This last week has been unexpectedly difficult for me. From the whirlpool of emotions I felt around Friday’s Transgender Day Of Remembrance (link here) and the London memorial event on Saturday (link here); through my deep despondency on hearing the news of the violent oppression of members of the Feminist Fightback group by other so-called feminists at the Reclaim The Night march only hours after the TDOR vigil (link here); to my anger about the escalating violence my community endures at the hands of cis people, I’ve been so preoccupied with simply getting through the day without feeling overwhelmed by demoralisation that this press release (link here) from the Trades Union Congress (TUC) completely passed me by.
Although it seems to be little more than an update of last year’s message (link here), nevertheless it does actually appear to signal a genuine attempt to understand the issues we face in the workplace (assuming we have a job, of course), and to assist in ending the discriminations heaped on us by employers and co-workers alike. How – if – it plays out in real life and how much effect – if any – it will actually have, remains to be seen, of course.
In Britain the trans community continues to face violent physical attacks, alongside prejudice and discrimination in communities and at work. Just last month the Equality and Human Rights Commission (EHRC) published Trans Research Review demonstrating the continued prejudice and discrimination faced by trans people in Britain. The TUC welcomes the Commission’s commitment to this issue and the guidance they will give public bodies to promote equality for trans people.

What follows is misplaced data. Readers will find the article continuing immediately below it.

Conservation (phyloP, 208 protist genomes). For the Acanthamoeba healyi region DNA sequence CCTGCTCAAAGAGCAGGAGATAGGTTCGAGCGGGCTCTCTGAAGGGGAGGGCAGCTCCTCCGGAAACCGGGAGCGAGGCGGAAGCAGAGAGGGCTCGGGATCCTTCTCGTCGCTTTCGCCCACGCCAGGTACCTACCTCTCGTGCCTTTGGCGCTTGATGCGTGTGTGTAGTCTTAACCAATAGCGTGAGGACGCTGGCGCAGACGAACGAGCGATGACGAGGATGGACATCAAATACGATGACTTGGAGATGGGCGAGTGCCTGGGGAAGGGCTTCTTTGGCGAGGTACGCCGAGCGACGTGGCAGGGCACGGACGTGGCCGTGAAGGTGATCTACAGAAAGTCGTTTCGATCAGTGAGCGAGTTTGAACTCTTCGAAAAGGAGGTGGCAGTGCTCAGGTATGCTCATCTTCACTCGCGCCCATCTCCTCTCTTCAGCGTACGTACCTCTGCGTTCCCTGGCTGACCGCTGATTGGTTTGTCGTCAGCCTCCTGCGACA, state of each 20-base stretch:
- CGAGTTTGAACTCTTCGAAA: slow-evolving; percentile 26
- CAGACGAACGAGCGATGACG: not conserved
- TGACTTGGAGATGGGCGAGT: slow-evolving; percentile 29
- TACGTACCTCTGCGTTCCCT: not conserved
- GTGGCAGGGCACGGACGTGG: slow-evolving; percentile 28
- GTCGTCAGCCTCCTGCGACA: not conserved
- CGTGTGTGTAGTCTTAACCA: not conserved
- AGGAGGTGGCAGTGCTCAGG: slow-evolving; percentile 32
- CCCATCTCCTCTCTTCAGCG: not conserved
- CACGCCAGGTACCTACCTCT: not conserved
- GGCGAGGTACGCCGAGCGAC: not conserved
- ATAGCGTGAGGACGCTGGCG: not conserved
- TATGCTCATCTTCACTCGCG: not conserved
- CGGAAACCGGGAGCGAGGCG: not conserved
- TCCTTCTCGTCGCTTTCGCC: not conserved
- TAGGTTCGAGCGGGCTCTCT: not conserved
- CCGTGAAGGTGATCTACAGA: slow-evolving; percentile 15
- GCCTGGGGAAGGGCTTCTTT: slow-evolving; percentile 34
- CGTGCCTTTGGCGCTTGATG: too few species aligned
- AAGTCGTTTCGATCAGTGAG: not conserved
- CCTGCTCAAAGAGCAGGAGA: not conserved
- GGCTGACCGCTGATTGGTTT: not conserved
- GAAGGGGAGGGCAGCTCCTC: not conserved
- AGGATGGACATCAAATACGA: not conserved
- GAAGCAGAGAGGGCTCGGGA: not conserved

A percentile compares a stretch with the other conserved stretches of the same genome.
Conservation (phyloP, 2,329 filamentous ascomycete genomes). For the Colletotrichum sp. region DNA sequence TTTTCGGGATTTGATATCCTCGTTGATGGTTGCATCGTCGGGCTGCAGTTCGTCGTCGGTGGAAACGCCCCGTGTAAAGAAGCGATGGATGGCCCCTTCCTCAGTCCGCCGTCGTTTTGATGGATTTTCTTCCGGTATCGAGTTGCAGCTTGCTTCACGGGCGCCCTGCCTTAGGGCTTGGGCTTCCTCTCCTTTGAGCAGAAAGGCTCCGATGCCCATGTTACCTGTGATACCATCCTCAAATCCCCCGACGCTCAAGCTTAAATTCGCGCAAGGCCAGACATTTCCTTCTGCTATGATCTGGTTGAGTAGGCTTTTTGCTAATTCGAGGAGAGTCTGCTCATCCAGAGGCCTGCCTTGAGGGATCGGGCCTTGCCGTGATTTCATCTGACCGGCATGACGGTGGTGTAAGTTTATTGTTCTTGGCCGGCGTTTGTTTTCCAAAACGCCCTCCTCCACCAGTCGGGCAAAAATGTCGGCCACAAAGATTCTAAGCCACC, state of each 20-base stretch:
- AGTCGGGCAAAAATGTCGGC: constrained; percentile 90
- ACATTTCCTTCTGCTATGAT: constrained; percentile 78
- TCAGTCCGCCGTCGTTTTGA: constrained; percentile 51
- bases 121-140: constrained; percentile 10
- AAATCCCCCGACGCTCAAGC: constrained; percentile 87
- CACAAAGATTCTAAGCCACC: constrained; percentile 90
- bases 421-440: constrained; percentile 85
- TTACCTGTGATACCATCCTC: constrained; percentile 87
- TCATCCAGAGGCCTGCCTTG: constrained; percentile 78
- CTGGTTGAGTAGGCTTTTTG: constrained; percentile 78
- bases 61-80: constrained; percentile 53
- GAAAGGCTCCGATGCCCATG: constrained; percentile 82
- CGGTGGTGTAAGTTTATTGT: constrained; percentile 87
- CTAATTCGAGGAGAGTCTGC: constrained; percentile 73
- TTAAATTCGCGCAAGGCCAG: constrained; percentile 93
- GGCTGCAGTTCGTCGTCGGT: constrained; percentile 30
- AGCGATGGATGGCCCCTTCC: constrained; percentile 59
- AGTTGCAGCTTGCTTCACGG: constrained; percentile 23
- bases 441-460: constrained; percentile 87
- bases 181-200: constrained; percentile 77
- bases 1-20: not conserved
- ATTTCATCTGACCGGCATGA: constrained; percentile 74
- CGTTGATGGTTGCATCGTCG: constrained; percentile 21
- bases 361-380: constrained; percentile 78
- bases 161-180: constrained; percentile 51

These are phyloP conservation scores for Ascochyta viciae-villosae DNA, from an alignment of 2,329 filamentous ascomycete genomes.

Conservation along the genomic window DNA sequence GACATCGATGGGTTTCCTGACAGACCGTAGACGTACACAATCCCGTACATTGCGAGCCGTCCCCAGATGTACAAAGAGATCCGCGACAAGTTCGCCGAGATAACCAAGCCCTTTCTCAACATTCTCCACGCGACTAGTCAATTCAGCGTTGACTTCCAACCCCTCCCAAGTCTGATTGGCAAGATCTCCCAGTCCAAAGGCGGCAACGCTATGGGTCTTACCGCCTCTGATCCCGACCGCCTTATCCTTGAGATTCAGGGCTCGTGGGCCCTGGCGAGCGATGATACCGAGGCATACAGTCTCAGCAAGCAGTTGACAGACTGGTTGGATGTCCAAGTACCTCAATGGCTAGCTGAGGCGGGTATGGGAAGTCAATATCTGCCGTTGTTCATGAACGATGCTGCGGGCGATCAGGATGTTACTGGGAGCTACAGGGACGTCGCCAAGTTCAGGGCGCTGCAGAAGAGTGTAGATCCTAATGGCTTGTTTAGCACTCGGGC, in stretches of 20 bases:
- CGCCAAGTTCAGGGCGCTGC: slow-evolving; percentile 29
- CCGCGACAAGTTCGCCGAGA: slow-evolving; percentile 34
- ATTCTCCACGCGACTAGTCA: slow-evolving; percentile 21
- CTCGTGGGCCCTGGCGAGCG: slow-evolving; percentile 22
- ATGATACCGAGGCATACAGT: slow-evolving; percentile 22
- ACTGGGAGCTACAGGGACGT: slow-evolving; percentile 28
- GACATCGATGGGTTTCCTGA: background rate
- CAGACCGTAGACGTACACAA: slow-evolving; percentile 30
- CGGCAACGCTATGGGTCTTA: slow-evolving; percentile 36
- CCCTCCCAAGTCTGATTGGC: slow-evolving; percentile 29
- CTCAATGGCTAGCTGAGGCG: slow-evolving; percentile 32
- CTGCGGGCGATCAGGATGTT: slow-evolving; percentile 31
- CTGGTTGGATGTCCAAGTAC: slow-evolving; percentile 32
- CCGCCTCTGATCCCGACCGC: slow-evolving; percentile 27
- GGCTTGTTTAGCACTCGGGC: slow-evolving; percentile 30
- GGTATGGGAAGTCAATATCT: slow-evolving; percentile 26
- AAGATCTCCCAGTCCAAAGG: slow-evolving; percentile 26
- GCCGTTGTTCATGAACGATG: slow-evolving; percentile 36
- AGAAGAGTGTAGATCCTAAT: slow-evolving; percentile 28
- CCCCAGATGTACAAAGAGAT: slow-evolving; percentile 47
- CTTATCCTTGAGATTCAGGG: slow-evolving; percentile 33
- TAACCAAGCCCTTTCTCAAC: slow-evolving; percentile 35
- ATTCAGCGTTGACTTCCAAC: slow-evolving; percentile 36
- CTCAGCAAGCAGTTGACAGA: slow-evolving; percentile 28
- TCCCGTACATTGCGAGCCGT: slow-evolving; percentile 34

Unfortunately, it seems that the TUC’s support for the Equality and Human Rights Commission (EHRC) may actually be misplaced. Last Thursday – the day before the Transgender Day Of Remembrance – ECHR announced the appointment of its new Commissioners for all the strands for which it’s responsible – except in the area of transgender issues (link here).
TUC General Secretary Brendan Barber said: ‘Discrimination and hatred are part of the daily lives of far too many trans people in Britain, and employers need to make sure all their employees are working in safe environments, free from transphobia, violence and prejudice.’
‘Prejudice starts at school, and in its work to promote LGBT equality in education, the TUC has learnt that bullying on grounds of gender identity remains largely unrecognised. This can lead all too easily to the violence that trans people can face on the streets, and challenging the roots of such prejudice is long overdue.’
‘If Britain is to be a truly equal and inclusive society we need to understand the issues facing trans people, and develop practical steps to end discrimination in our workplaces and beyond.’
Fine words, and I sincerely hope that the TUC follows through on this statement of intent but, given the ways in which trans people have been let down by the EHRC – the government’s own agency for these matters – then I think this sense of scepticism I feel is unlikely to dissipate without proof of their commitment. The time for talking is over and I don’t believe I’m the only trans woman who wants to see some results.